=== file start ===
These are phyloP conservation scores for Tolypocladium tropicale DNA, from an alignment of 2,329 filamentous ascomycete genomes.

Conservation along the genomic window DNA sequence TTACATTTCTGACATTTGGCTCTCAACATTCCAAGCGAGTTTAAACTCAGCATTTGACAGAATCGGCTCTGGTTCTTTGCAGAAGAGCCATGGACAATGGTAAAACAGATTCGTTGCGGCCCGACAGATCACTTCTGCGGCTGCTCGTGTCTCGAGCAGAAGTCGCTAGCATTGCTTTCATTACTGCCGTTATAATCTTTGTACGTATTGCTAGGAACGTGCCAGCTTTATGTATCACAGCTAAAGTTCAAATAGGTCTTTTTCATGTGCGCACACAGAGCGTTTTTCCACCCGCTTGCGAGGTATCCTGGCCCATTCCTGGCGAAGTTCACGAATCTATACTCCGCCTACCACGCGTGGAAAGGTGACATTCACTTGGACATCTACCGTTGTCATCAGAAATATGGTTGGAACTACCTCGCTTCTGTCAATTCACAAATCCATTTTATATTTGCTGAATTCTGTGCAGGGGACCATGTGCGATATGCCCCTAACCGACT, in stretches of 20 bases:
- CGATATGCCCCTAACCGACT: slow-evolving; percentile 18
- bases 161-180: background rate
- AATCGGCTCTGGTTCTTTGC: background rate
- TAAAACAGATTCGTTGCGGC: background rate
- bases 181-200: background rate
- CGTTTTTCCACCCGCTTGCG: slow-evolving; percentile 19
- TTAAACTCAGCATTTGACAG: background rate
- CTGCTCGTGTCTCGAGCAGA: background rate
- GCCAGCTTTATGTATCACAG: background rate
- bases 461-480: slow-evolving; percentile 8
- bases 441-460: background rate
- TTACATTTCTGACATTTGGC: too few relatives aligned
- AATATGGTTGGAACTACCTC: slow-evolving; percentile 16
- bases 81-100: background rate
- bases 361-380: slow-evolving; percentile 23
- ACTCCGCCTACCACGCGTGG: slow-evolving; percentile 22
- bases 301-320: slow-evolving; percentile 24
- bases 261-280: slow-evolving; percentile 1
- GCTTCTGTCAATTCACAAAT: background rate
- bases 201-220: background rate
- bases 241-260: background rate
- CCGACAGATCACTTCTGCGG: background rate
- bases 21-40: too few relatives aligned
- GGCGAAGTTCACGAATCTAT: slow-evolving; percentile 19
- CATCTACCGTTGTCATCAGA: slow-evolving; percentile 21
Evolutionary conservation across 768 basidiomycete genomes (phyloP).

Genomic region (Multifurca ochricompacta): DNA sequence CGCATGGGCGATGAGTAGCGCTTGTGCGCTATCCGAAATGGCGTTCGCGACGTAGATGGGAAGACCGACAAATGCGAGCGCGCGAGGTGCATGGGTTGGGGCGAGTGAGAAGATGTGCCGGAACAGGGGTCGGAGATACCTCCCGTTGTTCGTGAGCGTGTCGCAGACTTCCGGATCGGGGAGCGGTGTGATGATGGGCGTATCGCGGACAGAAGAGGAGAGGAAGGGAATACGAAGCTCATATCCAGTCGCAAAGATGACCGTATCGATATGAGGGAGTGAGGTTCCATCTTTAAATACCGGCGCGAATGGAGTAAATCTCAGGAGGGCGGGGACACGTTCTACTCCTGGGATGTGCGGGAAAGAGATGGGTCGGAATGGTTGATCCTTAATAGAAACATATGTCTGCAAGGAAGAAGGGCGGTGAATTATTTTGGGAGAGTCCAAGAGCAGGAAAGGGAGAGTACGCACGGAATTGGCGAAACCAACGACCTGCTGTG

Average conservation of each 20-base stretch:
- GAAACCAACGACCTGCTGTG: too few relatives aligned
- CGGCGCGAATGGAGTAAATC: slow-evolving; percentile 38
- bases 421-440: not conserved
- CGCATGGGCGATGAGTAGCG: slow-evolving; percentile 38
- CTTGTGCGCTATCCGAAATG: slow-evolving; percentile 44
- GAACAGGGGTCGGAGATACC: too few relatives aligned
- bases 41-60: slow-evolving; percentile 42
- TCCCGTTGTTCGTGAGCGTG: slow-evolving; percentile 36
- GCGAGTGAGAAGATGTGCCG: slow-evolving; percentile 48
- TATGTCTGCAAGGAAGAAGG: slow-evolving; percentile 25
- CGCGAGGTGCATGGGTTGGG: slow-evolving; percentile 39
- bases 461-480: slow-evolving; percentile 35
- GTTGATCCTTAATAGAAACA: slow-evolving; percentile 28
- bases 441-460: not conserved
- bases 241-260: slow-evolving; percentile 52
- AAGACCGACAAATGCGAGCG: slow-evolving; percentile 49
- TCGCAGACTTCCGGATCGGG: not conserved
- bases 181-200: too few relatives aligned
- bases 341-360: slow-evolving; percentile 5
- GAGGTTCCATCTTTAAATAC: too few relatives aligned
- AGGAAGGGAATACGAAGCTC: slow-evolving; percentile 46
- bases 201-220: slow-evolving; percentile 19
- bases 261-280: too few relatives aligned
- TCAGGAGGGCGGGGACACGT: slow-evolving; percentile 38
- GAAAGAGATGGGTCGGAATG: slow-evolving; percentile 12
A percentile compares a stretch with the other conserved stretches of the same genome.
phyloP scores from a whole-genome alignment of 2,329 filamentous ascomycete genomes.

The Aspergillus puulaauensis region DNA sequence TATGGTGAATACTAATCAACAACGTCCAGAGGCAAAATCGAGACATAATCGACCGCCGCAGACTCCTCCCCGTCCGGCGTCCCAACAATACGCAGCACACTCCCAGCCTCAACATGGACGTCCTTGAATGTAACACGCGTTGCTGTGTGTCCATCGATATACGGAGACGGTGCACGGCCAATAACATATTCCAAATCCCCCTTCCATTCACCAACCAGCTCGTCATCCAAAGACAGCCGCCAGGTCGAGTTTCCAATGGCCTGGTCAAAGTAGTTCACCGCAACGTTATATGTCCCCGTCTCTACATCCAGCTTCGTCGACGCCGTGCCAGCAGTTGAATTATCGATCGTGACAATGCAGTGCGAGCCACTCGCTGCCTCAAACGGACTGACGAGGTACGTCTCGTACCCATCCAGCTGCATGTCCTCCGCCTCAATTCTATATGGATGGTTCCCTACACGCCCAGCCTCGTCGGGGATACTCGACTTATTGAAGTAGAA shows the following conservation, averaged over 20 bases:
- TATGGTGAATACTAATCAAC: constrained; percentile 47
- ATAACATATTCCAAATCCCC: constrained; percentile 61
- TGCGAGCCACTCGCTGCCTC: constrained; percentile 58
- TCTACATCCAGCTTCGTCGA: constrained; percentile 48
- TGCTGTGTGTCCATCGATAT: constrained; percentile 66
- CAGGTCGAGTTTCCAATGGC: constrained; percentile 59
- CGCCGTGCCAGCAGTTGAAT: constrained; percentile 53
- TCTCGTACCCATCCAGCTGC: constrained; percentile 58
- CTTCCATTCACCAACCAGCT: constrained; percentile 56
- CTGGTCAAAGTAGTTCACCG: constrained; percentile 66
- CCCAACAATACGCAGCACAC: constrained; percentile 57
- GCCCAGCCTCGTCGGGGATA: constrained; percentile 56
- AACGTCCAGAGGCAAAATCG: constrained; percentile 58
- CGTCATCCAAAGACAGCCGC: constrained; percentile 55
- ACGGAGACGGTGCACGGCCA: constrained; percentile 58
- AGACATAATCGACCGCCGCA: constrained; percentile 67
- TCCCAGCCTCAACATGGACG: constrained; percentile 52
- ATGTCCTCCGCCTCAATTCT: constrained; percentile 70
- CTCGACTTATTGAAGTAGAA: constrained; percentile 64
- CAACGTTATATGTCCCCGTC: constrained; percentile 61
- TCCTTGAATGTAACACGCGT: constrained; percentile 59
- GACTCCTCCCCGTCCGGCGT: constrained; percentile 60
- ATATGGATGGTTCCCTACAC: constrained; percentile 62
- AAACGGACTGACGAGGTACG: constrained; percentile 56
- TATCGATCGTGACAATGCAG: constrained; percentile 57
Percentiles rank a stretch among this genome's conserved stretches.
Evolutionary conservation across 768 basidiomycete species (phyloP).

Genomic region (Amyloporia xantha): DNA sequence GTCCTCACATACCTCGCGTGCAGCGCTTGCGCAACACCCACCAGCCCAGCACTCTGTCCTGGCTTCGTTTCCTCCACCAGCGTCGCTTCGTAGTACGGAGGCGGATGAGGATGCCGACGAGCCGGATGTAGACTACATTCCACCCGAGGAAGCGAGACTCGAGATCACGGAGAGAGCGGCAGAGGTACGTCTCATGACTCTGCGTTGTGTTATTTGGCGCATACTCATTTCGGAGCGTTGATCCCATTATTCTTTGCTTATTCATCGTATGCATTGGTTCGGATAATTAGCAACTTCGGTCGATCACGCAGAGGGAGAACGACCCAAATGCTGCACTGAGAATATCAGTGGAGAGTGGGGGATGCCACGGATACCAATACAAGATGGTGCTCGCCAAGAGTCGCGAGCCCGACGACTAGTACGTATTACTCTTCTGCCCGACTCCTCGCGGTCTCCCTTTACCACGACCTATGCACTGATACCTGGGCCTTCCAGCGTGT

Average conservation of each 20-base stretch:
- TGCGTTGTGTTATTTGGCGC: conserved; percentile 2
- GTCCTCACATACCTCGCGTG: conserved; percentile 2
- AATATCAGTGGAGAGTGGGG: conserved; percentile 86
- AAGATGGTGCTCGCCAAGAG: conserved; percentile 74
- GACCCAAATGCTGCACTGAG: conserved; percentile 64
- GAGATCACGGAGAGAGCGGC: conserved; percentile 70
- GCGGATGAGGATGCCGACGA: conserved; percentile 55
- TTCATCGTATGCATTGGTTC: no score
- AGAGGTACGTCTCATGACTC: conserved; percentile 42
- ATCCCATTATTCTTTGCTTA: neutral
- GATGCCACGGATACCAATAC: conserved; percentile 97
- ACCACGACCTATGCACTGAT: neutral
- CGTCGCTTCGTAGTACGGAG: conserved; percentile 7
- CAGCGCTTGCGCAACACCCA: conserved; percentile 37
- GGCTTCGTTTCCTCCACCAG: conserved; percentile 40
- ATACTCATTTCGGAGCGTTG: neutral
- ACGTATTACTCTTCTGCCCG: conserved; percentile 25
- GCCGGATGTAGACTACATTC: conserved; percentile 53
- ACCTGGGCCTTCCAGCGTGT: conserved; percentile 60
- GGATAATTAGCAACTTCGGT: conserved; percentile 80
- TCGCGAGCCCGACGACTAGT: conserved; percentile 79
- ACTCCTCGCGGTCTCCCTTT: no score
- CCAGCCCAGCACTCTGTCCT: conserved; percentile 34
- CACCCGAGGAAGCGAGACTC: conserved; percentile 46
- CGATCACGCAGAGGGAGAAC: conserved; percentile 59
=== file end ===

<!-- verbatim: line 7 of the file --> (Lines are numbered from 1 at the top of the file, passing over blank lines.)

- bases 181-200: background rate